billy of egypt rises up
2011 saw some big challenges and changes in Egypt. The revolution in January marked the start of a new era, but while the country regroups many regions are experiencing a dramatic drop in visitors. With so many Egyptians relying on tourist dollars to support their families, sadly pictures of starving animals are making headlines.
The Animal Care in Egypt (ACE) hospital on the outskirts of Luxor has had its hands full, and Kim from ACE reports on how one special in-patient touched the hearts of everyone at this Intrepid Foundation-supported project…
“Billy arrived at ACE with a large infected lump over the outside of his cannon bone (lower leg). We immediately took x-rays. The outside splint bone, small bones that lie either side of the cannon bone, was fractured into three pieces. The broken sections of bone had no blood supply and were necrotic, and the abscess was the body’s natural mechanism to try and break down these pieces of bone.
Luckily, horses can manage without the lower part of their splint bone, which meant that we could perform surgery to remove the bone fragments. As the pieces were so large we had to fully anaesthetize Billy for the procedure. Dr Hanna (one of the Egyptian vets) and British volunteer vet Becky performed the difficult operation and volunteer Jo performed the anaesthetic. Billy’s owners were very worried and came back nearly every day to visit. Even during Billy’s surgery they sat by his head until he woke up.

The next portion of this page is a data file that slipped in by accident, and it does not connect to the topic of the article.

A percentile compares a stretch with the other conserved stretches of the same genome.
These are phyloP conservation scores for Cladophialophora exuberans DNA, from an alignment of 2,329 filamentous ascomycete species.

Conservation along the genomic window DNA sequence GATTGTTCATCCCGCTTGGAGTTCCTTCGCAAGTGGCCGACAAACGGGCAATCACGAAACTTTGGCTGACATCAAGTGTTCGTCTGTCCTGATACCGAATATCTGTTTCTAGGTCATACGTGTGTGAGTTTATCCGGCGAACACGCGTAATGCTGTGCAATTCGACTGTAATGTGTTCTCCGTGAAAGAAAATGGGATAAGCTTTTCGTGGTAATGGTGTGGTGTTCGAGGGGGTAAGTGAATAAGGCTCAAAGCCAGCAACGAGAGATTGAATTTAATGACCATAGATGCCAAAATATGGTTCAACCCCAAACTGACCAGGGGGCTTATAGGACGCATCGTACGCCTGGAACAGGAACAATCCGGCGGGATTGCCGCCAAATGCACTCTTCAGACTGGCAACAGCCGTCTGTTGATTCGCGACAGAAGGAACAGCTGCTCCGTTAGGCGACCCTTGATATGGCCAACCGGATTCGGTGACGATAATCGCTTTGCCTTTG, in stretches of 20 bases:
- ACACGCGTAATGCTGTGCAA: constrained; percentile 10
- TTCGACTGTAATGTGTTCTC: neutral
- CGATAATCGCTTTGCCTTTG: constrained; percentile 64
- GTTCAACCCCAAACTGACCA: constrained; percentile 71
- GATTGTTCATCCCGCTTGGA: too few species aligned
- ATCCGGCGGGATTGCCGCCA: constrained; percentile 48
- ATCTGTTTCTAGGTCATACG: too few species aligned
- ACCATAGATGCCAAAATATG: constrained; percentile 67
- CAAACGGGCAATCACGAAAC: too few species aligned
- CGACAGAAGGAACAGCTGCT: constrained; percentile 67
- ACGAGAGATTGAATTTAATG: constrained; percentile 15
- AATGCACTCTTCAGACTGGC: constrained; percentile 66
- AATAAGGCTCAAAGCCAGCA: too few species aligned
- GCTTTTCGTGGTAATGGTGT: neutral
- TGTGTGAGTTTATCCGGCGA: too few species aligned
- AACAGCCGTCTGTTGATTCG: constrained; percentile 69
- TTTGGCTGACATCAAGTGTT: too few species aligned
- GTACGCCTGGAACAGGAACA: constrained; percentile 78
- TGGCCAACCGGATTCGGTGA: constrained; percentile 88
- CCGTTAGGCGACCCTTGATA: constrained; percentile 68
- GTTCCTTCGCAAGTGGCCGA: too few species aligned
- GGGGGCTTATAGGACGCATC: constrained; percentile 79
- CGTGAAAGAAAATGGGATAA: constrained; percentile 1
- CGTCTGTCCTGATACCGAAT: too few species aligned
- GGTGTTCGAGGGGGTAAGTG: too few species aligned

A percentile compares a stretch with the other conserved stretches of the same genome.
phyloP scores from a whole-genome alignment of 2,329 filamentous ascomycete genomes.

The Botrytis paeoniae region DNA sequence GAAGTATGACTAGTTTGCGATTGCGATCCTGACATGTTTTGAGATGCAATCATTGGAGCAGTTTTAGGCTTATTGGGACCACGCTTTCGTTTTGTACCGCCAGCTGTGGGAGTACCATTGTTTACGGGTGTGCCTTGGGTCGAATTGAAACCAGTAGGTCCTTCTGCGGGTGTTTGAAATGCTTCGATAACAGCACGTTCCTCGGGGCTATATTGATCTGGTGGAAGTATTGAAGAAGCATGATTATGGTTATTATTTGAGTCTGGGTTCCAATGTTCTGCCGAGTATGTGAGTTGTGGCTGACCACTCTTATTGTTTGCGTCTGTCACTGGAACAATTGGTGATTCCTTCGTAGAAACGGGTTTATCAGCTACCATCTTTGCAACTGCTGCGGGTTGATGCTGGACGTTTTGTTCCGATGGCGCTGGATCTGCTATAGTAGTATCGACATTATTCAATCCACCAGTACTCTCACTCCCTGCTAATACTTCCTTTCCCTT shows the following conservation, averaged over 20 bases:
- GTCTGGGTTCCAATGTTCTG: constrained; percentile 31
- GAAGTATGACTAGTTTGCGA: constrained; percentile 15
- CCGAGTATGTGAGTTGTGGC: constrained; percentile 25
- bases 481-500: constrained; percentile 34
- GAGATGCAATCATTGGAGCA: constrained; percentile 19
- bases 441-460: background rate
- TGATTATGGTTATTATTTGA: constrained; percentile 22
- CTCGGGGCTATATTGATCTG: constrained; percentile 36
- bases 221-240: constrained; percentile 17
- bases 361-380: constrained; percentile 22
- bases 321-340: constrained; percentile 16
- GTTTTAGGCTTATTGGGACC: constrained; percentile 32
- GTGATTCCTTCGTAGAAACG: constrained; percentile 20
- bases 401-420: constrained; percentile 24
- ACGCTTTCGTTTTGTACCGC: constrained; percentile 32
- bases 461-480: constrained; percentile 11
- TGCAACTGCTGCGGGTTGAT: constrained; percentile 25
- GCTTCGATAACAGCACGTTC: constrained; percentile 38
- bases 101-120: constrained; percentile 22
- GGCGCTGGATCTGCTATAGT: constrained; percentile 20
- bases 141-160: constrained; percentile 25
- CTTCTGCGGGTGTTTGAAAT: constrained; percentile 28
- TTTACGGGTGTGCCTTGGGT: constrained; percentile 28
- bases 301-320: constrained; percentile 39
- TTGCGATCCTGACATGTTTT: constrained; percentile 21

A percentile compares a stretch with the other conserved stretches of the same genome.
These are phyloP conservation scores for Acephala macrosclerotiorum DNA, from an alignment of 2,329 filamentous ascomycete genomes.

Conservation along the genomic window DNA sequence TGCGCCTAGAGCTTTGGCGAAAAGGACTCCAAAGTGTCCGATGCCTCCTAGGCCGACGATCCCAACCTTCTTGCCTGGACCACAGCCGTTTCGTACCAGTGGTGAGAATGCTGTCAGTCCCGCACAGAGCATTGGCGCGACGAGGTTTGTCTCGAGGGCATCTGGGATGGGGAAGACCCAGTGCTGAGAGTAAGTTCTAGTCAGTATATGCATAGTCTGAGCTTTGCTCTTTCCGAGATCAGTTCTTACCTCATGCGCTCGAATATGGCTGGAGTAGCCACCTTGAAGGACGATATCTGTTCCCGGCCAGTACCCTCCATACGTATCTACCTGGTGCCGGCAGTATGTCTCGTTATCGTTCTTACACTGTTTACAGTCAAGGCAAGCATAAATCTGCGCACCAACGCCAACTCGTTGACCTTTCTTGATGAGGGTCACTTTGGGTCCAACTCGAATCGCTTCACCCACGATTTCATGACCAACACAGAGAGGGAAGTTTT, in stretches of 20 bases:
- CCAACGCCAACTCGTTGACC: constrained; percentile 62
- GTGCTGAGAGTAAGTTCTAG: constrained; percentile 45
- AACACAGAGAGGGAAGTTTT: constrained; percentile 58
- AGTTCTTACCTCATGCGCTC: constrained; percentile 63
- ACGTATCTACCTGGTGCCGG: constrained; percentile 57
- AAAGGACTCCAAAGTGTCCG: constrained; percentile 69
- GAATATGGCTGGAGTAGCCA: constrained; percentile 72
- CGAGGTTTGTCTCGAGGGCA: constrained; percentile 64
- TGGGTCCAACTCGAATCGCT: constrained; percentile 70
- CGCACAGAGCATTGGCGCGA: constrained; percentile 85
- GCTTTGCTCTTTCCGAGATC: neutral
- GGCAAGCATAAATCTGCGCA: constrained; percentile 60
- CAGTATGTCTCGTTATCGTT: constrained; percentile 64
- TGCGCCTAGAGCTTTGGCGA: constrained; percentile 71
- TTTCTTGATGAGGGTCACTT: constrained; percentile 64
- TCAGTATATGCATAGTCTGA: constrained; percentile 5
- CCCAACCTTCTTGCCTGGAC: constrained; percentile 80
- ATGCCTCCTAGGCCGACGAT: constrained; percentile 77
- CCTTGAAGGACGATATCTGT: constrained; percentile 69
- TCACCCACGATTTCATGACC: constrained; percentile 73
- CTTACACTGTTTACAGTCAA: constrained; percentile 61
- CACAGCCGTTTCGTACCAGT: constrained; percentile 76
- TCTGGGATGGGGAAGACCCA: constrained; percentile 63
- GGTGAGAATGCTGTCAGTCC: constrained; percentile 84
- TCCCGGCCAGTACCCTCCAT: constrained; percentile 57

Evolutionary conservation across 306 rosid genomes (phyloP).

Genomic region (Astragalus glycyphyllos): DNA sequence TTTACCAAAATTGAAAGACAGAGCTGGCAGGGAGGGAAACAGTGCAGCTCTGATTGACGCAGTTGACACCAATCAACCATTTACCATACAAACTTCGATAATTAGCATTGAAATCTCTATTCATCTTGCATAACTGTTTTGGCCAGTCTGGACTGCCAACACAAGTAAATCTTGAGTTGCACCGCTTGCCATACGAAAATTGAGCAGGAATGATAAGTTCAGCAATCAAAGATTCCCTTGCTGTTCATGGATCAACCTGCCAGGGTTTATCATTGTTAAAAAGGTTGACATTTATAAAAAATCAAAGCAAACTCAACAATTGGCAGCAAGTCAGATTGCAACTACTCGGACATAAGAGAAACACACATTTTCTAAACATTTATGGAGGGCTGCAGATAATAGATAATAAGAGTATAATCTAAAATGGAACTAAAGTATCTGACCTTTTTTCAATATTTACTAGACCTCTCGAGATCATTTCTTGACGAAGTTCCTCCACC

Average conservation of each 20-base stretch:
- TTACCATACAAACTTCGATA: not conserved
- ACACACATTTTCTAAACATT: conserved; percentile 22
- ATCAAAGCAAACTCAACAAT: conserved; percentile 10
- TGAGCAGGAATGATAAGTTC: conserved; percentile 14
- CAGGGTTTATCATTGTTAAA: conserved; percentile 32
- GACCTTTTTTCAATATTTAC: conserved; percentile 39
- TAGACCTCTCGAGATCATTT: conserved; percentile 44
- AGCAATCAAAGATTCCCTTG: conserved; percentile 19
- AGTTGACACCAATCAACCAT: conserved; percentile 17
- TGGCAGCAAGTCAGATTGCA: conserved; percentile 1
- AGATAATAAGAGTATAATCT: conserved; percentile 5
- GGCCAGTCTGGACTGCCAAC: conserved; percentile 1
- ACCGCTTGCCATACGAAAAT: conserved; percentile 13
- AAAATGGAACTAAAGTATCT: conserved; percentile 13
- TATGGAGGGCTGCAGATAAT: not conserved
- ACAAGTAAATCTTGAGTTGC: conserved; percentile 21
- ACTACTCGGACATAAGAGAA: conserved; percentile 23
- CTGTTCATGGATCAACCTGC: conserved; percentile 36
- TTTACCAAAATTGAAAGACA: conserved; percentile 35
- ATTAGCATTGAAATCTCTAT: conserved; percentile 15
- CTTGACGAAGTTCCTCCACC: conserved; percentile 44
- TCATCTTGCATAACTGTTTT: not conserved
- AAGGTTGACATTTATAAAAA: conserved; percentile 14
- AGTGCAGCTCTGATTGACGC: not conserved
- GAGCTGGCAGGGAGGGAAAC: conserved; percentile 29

Once Billy had recovered from the anaesthetic we re-x-rayed his leg to see if there were any pieces of bone left. Unfortunately there were two small fragments still in the tissues. As these pieces were very small they could be extracted with Billy standing up, eliminating the need for another full anaesthetic. The second, short surgery was performed with local anaesthetic, so that Billy couldn’t feel the area that was being operated on.
Billy’s owners came to ACE for the second surgery and stood by him the whole time and after another x-ray we were happy to see that there was no fracture piece left. Billy’s leg healed quickly and the owners were very pleased to have their horse back at home with them.”
Can you help animals like Billy? ACE urgently wants to raise funds to build an isolation ward for animals with contagious conditions like equine flu. Monetary donations are always needed, but if you are travelling to Egypt, extremely useful included bandages, veterinary supplies, collars, horse tackle and more.
The Intrepid Foundation – travellers making a difference
Help support Animal Care in Egypt and other great organisations via the Intrepid Foundation, plus find out how your donation can be matched* by Intrepid Travel!
* Donations will be matched by Intrepid Travel up to AU$5000 (or equivalent) per donor and a total of AU$400,000 each financial year.